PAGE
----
Take a look at this fantastic piece by Adam Lane Smith, readers: Heroes, Dark Heroes, Antiheroes, and the Next Generation of Readers Much has been made about the oft-lamented shift from Hero to Antihero and the modern obsession with romanticizing evil. Most frequently, I’ve heard this complaint directed at modern western media’s fixation on selecting … Continue reading Reposted: Of Heroes, Dark Heroes, Antiheroes, and the Next Generation of Readers
Take a look at this fantastic piece by Mr. Benjamin Cheah, readers: Where Politics and Business Collide April 20, 2020 In cyberpunk fiction, megacorps rule the world. But in our world, why would they? Old-school cyberpunk fiction was framed as a critique of hypercapitalism. Megacorporations have the same political clout as governments, if not more … Continue reading Reposted: On Business and Politics
It is almost impossible these days to avoid discussing the presentation of heroines in modern fiction. Many common misunderstandings of this archetype populate present stories, giving aspiring writers headaches as they try to figure out what they should do with the female characters in their tales. Should their heroine be better than the man in … Continue reading A Review of the Heroine Archetype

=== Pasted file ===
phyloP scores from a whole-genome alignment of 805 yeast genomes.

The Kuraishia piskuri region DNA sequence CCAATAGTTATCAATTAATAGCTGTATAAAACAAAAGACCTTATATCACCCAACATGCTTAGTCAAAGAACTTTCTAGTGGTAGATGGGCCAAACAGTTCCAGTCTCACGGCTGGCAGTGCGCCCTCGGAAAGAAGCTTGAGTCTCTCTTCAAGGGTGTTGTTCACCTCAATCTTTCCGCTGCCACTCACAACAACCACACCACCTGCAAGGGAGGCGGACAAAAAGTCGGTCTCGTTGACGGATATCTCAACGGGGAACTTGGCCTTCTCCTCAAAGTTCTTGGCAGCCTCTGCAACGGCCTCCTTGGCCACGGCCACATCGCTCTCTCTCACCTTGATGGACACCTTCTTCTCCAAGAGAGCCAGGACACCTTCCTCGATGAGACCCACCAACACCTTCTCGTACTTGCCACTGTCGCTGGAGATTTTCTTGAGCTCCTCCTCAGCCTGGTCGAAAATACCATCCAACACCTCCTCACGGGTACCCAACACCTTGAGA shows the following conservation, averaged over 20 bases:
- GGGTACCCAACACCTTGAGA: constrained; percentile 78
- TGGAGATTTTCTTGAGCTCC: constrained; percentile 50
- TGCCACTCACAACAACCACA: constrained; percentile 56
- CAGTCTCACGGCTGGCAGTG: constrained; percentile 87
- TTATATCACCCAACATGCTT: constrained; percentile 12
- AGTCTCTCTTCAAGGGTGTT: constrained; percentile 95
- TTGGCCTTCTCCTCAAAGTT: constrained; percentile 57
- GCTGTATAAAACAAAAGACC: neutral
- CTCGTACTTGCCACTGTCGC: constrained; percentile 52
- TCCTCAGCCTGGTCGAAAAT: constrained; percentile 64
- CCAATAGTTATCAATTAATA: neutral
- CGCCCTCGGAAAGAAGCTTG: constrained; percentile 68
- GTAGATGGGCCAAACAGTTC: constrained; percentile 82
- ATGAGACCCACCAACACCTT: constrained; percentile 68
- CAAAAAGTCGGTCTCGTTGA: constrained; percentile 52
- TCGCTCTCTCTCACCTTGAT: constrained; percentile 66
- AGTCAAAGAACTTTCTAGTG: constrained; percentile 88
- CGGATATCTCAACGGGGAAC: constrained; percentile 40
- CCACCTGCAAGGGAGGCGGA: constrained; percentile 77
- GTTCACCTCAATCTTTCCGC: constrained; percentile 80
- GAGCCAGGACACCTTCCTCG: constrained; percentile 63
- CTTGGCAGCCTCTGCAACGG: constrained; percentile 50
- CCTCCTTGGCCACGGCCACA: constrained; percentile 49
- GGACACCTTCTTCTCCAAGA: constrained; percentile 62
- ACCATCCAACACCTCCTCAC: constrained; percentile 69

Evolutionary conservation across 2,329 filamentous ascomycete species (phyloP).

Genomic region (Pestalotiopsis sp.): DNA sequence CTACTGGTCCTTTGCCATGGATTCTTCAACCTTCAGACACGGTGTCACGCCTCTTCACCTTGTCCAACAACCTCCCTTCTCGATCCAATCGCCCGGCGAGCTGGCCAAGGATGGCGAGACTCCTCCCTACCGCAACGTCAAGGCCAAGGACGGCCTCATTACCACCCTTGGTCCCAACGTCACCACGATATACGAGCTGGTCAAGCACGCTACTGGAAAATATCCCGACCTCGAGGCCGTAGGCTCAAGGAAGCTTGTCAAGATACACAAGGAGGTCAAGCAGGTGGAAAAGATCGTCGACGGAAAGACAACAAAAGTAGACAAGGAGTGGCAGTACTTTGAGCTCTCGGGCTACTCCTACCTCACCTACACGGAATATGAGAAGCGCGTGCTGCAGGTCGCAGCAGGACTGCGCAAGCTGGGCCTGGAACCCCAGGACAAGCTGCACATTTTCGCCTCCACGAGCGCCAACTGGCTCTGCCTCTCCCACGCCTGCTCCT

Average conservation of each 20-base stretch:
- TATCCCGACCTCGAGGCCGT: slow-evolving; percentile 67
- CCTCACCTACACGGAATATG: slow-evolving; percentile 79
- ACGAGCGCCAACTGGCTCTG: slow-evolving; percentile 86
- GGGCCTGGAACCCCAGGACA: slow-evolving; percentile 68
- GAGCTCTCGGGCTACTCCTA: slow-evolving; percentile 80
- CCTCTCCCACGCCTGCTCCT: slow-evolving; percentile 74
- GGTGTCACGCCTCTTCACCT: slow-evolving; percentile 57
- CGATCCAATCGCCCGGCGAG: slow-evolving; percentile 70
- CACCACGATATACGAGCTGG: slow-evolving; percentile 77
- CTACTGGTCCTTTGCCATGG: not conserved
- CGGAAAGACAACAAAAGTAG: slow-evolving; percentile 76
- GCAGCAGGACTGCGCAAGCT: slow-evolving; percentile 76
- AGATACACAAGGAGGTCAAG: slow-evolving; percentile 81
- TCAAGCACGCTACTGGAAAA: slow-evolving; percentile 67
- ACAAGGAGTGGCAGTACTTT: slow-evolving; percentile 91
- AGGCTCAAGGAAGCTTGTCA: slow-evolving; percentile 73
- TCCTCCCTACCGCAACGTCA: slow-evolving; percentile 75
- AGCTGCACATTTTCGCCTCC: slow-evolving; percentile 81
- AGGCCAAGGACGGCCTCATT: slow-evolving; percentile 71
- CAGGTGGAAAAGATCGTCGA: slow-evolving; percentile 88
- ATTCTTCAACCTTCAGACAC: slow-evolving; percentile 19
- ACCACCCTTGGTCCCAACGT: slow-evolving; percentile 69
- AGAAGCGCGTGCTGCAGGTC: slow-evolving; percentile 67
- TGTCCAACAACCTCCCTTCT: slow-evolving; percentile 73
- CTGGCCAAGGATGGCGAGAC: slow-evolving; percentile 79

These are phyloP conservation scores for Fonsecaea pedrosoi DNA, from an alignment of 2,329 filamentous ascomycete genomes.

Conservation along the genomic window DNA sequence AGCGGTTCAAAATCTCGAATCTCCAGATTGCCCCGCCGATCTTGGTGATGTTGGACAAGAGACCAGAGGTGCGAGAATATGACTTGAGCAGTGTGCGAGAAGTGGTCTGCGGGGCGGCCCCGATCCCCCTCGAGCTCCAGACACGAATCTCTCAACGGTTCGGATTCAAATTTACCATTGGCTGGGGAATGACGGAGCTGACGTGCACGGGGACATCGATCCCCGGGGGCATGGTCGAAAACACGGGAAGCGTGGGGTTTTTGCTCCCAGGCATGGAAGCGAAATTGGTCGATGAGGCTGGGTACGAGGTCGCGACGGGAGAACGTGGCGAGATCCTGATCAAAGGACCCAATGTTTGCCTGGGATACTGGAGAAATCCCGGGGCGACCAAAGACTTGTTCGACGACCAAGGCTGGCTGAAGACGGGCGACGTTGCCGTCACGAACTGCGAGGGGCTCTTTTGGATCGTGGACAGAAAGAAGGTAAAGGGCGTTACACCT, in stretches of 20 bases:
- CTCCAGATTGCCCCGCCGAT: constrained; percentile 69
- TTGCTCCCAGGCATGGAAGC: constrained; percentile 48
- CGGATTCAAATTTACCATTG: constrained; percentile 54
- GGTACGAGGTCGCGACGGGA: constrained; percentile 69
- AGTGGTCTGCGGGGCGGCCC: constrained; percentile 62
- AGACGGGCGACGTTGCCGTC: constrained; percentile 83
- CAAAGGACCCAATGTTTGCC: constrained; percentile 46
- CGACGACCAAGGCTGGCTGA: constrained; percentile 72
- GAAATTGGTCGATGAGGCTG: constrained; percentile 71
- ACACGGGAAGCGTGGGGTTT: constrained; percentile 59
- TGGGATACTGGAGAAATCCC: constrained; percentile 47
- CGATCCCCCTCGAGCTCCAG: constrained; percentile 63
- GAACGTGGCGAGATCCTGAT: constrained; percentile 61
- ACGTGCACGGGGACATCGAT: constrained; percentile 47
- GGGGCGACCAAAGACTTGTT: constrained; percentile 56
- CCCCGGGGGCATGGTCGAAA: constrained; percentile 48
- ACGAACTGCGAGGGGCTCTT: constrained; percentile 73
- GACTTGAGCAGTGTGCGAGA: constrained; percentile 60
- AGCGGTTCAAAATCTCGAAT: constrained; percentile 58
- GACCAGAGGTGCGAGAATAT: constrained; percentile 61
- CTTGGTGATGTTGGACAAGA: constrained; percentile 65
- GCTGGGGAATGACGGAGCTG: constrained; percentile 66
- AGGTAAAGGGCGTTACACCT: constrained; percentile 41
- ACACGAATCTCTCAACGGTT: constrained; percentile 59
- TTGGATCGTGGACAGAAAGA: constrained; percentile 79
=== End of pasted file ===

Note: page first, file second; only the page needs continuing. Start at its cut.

Benjamin Cheah's latest piece has a lot of food for thought. Click the link to read the rest, future writers: What Makes A Story Dark? ‘Dark’ is an oft-seen descriptor for books, comics, movies, games and television shows these days. These media are usually packed with violence, swearing, sex scenes and the like. But does … Continue reading Reposted: What Makes A Story Dark?
Writers today are often told that they absolutely have to subvert audience expectations in order to tell a compelling story. Notably, those who insist that authors do this never give a truly compelling case for why this has to be done with every single tale they tell. Most disturbingly, these advisers never say just where … Continue reading Is Subverting the Audience’s Expectations the Best Way to Go?
Check out this piece by K.M. Weiland: Critique: 6 Tips for Introducing Characters Most of the time, I hate real-life introductions. For one thing, I almost always forget the person’s name in the rush of shaking hands, smiling, and saying something charmingly banal. Then there’s the small talk, important but often tedious. Squirm. But that’s most of … Continue reading Reposted – Critique: 6 Tips for One Characters
Check out Nate Winchester's latest piece, readers: Writing Talk - And Then, Therefore So – above all – you’ve completed step 1 and got something written! What’s another way to make your story richer and more complex? If you want it in video form, you can watch Shamus’ talk about this method here. Read more...